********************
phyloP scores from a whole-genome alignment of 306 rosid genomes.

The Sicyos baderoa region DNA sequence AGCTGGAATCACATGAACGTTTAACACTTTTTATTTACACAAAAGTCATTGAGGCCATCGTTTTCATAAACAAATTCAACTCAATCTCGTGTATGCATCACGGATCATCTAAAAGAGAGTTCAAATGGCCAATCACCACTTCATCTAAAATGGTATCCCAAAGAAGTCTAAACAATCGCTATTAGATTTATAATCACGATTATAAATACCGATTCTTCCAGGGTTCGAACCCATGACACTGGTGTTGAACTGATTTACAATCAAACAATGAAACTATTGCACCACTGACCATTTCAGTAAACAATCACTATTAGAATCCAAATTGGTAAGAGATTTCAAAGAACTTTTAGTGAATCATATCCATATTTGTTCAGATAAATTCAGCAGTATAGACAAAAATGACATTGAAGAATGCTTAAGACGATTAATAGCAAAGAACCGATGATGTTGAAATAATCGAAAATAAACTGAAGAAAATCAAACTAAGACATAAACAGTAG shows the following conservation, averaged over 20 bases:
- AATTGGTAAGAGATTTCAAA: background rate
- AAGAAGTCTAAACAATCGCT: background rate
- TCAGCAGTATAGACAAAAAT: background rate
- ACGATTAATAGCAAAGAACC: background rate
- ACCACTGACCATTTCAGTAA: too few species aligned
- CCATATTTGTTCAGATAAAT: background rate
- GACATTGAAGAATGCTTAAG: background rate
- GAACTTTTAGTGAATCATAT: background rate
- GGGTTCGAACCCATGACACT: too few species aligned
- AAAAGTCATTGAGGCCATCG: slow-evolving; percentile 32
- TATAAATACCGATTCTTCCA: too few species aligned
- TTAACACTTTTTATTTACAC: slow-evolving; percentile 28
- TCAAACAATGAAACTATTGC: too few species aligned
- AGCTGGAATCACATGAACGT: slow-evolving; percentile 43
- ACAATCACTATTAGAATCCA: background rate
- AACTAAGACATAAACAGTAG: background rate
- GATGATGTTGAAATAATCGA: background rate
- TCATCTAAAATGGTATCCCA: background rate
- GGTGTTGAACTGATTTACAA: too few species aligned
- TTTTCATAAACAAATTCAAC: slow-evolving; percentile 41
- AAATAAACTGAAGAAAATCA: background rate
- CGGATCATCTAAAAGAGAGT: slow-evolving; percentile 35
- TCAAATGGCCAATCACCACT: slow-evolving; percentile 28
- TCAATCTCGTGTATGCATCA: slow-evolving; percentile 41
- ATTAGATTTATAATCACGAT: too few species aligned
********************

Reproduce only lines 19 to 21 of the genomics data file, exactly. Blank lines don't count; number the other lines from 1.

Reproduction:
- GATGATGTTGAAATAATCGA: background rate
- TCATCTAAAATGGTATCCCA: background rate
- GGTGTTGAACTGATTTACAA: too few species aligned